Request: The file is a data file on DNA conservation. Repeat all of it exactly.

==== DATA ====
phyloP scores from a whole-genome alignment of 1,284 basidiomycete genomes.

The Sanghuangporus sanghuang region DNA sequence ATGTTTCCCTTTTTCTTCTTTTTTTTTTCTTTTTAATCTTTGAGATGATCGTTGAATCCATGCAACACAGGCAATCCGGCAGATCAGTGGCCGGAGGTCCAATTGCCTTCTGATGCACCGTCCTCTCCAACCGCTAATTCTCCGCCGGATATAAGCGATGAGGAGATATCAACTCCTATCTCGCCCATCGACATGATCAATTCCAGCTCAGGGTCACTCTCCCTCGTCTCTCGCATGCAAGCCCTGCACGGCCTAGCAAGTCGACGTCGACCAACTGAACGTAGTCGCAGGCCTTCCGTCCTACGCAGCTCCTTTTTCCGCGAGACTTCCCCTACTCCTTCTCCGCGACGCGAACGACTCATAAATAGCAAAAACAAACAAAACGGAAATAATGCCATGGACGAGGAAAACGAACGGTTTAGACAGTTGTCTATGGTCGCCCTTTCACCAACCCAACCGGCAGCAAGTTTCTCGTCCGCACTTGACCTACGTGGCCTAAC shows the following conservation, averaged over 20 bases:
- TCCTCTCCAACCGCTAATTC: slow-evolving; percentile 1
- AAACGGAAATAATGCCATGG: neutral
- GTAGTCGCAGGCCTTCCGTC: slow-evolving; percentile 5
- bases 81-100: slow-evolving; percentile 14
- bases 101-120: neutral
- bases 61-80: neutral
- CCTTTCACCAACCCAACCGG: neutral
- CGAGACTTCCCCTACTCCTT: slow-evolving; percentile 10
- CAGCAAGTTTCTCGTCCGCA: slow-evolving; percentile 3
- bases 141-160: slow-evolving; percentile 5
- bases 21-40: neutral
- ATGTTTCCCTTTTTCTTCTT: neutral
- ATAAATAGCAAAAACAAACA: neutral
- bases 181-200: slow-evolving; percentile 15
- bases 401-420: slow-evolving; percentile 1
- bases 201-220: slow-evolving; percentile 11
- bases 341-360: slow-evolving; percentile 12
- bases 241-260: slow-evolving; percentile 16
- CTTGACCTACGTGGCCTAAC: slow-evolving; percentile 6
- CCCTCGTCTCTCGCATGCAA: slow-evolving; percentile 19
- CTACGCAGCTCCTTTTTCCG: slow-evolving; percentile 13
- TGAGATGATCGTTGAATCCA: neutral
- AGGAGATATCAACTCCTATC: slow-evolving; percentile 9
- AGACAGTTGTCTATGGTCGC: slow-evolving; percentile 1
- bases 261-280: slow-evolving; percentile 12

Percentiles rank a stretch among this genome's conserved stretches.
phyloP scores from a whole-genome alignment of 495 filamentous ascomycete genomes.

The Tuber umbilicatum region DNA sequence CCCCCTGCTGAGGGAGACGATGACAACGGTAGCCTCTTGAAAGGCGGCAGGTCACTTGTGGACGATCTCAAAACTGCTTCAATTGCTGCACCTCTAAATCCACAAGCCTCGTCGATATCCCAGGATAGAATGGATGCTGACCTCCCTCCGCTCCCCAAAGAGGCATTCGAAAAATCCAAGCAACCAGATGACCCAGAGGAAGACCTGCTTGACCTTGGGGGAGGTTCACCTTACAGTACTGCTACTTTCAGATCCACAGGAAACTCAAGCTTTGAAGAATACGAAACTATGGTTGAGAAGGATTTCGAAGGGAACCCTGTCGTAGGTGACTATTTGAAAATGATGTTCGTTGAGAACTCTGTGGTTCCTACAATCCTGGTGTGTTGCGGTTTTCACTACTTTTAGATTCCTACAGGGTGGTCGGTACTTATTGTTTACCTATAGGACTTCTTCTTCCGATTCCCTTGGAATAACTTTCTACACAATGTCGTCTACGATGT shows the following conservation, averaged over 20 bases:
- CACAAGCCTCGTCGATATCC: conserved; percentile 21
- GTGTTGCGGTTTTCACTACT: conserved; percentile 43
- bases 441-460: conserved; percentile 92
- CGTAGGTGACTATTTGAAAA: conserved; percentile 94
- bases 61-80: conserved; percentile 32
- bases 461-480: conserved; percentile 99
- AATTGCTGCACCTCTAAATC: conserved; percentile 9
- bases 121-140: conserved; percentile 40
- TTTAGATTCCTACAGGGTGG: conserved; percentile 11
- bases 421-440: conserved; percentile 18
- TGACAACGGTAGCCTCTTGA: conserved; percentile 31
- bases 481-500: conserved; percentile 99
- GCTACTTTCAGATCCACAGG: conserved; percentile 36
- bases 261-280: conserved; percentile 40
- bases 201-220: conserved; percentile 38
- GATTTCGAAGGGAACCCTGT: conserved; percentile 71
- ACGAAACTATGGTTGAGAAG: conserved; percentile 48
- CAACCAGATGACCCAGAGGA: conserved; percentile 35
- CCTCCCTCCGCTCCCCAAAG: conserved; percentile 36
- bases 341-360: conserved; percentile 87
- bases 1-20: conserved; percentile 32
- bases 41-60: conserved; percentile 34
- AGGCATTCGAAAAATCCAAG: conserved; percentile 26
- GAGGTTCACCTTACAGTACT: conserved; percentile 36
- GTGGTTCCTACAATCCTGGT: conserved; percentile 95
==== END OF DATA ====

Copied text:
phyloP scores from a whole-genome alignment of 1,284 basidiomycete genomes.

The Sanghuangporus sanghuang region DNA sequence ATGTTTCCCTTTTTCTTCTTTTTTTTTTCTTTTTAATCTTTGAGATGATCGTTGAATCCATGCAACACAGGCAATCCGGCAGATCAGTGGCCGGAGGTCCAATTGCCTTCTGATGCACCGTCCTCTCCAACCGCTAATTCTCCGCCGGATATAAGCGATGAGGAGATATCAACTCCTATCTCGCCCATCGACATGATCAATTCCAGCTCAGGGTCACTCTCCCTCGTCTCTCGCATGCAAGCCCTGCACGGCCTAGCAAGTCGACGTCGACCAACTGAACGTAGTCGCAGGCCTTCCGTCCTACGCAGCTCCTTTTTCCGCGAGACTTCCCCTACTCCTTCTCCGCGACGCGAACGACTCATAAATAGCAAAAACAAACAAAACGGAAATAATGCCATGGACGAGGAAAACGAACGGTTTAGACAGTTGTCTATGGTCGCCCTTTCACCAACCCAACCGGCAGCAAGTTTCTCGTCCGCACTTGACCTACGTGGCCTAAC shows the following conservation, averaged over 20 bases:
- TCCTCTCCAACCGCTAATTC: slow-evolving; percentile 1
- AAACGGAAATAATGCCATGG: neutral
- GTAGTCGCAGGCCTTCCGTC: slow-evolving; percentile 5
- bases 81-100: slow-evolving; percentile 14
- bases 101-120: neutral
- bases 61-80: neutral
- CCTTTCACCAACCCAACCGG: neutral
- CGAGACTTCCCCTACTCCTT: slow-evolving; percentile 10
- CAGCAAGTTTCTCGTCCGCA: slow-evolving; percentile 3
- bases 141-160: slow-evolving; percentile 5
- bases 21-40: neutral
- ATGTTTCCCTTTTTCTTCTT: neutral
- ATAAATAGCAAAAACAAACA: neutral
- bases 181-200: slow-evolving; percentile 15
- bases 401-420: slow-evolving; percentile 1
- bases 201-220: slow-evolving; percentile 11
- bases 341-360: slow-evolving; percentile 12
- bases 241-260: slow-evolving; percentile 16
- CTTGACCTACGTGGCCTAAC: slow-evolving; percentile 6
- CCCTCGTCTCTCGCATGCAA: slow-evolving; percentile 19
- CTACGCAGCTCCTTTTTCCG: slow-evolving; percentile 13
- TGAGATGATCGTTGAATCCA: neutral
- AGGAGATATCAACTCCTATC: slow-evolving; percentile 9
- AGACAGTTGTCTATGGTCGC: slow-evolving; percentile 1
- bases 261-280: slow-evolving; percentile 12

Percentiles rank a stretch among this genome's conserved stretches.
phyloP scores from a whole-genome alignment of 495 filamentous ascomycete genomes.

The Tuber umbilicatum region DNA sequence CCCCCTGCTGAGGGAGACGATGACAACGGTAGCCTCTTGAAAGGCGGCAGGTCACTTGTGGACGATCTCAAAACTGCTTCAATTGCTGCACCTCTAAATCCACAAGCCTCGTCGATATCCCAGGATAGAATGGATGCTGACCTCCCTCCGCTCCCCAAAGAGGCATTCGAAAAATCCAAGCAACCAGATGACCCAGAGGAAGACCTGCTTGACCTTGGGGGAGGTTCACCTTACAGTACTGCTACTTTCAGATCCACAGGAAACTCAAGCTTTGAAGAATACGAAACTATGGTTGAGAAGGATTTCGAAGGGAACCCTGTCGTAGGTGACTATTTGAAAATGATGTTCGTTGAGAACTCTGTGGTTCCTACAATCCTGGTGTGTTGCGGTTTTCACTACTTTTAGATTCCTACAGGGTGGTCGGTACTTATTGTTTACCTATAGGACTTCTTCTTCCGATTCCCTTGGAATAACTTTCTACACAATGTCGTCTACGATGT shows the following conservation, averaged over 20 bases:
- CACAAGCCTCGTCGATATCC: conserved; percentile 21
- GTGTTGCGGTTTTCACTACT: conserved; percentile 43
- bases 441-460: conserved; percentile 92
- CGTAGGTGACTATTTGAAAA: conserved; percentile 94
- bases 61-80: conserved; percentile 32
- bases 461-480: conserved; percentile 99
- AATTGCTGCACCTCTAAATC: conserved; percentile 9
- bases 121-140: conserved; percentile 40
- TTTAGATTCCTACAGGGTGG: conserved; percentile 11
- bases 421-440: conserved; percentile 18
- TGACAACGGTAGCCTCTTGA: conserved; percentile 31
- bases 481-500: conserved; percentile 99
- GCTACTTTCAGATCCACAGG: conserved; percentile 36
- bases 261-280: conserved; percentile 40
- bases 201-220: conserved; percentile 38
- GATTTCGAAGGGAACCCTGT: conserved; percentile 71
- ACGAAACTATGGTTGAGAAG: conserved; percentile 48
- CAACCAGATGACCCAGAGGA: conserved; percentile 35
- CCTCCCTCCGCTCCCCAAAG: conserved; percentile 36
- bases 341-360: conserved; percentile 87
- bases 1-20: conserved; percentile 32
- bases 41-60: conserved; percentile 34
- AGGCATTCGAAAAATCCAAG: conserved; percentile 26
- GAGGTTCACCTTACAGTACT: conserved; percentile 36
- GTGGTTCCTACAATCCTGGT: conserved; percentile 95